We describe ketamine procedural sedations and associated adverse events in low-acuity and high-acuity patients in a resource-limited ED.Methods
This was a prospective observational study of ketamine procedural sedations at the Emergency Medical Department at the Muhimbili National Hospital in Dar es Salaam, Tanzania. We observed consecutive procedural sedations and recorded patient demographics, medications, vital signs, pulse oximetry, capnography and a priori defined adverse events (using standard definitions in emergency medicine sedation guidelines). All treatment decisions were at the discretion of the treating providers who were blinded to study measurements to simulate usual care. Data collection was unblinded if predefined safety parameters were met. For all significant adverse and unblinding events, ketamine causality was determined via review protocol. Additionally, providers and patients were assessed for sedation satisfaction.Results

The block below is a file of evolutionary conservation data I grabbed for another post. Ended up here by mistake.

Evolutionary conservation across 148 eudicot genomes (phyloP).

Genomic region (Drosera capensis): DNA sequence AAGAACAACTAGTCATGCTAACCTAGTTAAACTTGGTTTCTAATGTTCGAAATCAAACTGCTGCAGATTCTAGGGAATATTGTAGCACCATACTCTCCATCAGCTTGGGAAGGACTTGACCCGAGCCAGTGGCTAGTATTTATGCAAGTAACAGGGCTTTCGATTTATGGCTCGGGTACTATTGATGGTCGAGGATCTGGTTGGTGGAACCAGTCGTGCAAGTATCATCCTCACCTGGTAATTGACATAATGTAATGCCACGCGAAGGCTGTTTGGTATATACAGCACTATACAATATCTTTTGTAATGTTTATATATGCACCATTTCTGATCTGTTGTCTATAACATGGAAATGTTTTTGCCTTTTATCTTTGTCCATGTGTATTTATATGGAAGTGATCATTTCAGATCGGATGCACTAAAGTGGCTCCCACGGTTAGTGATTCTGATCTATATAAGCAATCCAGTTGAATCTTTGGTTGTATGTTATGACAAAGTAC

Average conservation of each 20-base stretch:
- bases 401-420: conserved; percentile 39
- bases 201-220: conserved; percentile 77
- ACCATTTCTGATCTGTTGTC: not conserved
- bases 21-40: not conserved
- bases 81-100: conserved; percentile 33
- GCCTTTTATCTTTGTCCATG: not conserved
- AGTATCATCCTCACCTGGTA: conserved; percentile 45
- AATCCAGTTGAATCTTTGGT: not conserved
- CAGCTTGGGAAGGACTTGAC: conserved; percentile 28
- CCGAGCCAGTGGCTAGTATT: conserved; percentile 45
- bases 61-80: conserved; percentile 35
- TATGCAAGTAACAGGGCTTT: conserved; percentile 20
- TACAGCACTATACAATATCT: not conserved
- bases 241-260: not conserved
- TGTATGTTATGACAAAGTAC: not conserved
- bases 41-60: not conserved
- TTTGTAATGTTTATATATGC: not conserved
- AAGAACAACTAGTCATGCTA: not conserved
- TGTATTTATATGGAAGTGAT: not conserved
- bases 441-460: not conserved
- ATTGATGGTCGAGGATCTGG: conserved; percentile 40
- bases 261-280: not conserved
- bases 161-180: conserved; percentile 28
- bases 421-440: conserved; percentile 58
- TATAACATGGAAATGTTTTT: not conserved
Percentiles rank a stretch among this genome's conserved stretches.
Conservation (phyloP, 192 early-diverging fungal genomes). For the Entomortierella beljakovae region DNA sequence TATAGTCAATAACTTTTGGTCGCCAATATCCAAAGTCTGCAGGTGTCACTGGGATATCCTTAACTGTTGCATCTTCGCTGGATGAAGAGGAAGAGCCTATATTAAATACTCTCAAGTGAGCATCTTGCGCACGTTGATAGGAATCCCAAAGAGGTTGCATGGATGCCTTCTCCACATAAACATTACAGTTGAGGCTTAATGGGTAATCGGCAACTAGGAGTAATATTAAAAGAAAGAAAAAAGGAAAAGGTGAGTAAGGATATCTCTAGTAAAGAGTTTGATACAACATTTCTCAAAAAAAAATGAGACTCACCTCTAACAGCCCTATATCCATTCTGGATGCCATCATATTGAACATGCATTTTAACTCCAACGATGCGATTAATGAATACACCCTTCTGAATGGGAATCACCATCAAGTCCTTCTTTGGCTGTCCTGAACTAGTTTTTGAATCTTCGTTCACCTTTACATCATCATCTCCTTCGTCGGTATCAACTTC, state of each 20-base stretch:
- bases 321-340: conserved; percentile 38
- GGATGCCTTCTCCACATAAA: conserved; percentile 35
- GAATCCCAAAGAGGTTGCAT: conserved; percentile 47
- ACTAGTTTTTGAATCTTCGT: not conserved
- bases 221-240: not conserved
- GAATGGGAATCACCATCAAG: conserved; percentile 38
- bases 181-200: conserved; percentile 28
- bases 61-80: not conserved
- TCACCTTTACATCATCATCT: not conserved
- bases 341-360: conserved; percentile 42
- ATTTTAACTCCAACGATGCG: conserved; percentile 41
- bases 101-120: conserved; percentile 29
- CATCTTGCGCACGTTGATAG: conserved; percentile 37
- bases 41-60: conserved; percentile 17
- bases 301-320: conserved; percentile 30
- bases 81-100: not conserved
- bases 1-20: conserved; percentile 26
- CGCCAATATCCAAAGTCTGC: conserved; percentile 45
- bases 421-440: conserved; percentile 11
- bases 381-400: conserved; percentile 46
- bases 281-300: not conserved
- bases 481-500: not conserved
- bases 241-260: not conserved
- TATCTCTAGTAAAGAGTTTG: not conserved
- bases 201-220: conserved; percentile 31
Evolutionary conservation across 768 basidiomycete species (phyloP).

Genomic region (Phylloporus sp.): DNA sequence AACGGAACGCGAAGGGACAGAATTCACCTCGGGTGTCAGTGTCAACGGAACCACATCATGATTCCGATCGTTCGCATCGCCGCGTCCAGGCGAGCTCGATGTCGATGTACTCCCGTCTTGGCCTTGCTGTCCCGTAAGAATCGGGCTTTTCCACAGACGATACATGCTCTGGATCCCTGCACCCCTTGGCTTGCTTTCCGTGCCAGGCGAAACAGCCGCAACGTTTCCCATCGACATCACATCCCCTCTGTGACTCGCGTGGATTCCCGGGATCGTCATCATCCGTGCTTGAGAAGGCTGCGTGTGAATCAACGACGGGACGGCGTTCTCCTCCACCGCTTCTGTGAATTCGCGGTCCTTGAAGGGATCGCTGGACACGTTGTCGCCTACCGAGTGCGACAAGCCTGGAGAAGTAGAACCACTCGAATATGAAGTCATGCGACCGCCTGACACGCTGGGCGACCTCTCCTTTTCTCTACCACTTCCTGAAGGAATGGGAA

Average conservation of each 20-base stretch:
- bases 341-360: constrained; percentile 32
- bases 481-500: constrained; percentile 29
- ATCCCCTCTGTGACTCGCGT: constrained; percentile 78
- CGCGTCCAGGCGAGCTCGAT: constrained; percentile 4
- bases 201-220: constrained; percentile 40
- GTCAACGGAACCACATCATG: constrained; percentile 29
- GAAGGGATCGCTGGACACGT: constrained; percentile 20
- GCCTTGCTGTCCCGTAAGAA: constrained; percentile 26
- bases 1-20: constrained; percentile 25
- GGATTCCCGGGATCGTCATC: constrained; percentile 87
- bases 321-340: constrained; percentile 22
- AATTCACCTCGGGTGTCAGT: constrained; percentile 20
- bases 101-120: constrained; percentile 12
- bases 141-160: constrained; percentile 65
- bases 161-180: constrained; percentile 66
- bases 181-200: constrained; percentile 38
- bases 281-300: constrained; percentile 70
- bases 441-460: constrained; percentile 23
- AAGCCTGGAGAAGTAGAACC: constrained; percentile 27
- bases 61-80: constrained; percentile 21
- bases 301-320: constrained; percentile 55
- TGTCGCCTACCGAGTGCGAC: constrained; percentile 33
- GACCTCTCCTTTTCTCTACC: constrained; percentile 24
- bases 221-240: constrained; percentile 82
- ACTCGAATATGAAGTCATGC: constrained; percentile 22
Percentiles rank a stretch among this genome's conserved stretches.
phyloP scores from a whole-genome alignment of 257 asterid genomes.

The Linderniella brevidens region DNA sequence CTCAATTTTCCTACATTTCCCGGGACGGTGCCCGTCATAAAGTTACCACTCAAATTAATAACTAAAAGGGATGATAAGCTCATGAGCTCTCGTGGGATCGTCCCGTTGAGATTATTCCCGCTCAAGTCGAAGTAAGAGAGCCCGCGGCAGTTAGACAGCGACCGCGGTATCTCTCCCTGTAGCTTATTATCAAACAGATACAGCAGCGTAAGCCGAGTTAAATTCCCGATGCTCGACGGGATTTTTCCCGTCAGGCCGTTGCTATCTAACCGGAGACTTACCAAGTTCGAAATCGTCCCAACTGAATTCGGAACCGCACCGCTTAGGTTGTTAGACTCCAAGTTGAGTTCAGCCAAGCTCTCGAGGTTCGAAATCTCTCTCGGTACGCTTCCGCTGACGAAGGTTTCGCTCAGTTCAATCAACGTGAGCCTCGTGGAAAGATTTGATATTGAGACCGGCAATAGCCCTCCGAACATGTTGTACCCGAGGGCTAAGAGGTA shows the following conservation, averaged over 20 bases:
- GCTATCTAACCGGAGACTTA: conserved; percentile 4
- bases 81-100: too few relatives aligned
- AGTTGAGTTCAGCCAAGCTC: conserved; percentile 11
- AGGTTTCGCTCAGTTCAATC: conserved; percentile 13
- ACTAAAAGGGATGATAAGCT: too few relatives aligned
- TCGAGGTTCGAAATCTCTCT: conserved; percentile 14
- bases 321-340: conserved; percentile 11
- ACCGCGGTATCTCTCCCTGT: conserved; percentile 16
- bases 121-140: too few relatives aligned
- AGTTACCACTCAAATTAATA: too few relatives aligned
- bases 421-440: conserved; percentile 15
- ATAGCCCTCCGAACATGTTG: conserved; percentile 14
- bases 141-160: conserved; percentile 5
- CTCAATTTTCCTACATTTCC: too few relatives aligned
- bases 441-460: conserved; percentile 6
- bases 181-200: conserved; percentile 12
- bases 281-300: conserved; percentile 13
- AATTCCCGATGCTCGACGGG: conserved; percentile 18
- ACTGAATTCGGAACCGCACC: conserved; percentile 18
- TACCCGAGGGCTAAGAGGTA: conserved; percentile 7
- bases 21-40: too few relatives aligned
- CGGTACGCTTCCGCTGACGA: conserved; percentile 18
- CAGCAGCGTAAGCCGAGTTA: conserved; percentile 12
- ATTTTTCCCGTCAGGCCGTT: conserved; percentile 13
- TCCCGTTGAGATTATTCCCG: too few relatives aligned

We observed 54 children (median 3 years, range 11 days–15 years) and 45 adults (median 33 years, range 18–79 years). The most common indications for ketamine were burn management in children (55.6%) and orthopaedic procedures in adults (68.9%). Minor adverse events included nausea/vomiting (12%), recovery excitation (11%) and one case of transient hypertension. There were nine (9%) patients who had decreased saturation readings (SpO2 ≤92%). There were three deaths, all in severely injured patients. After review protocol, none of the desaturations or patient deaths were thought to be caused by ketamine. No patient experienced ketamine-related laryngospasm, apnoea or permanent complications. Overall, ketamine was well tolerated and resulted in high patient and provider satisfaction.Conclusion
In this series of ketamine sedations in an urban, resource-limited ED, there were no serious adverse events attributable to ketamine.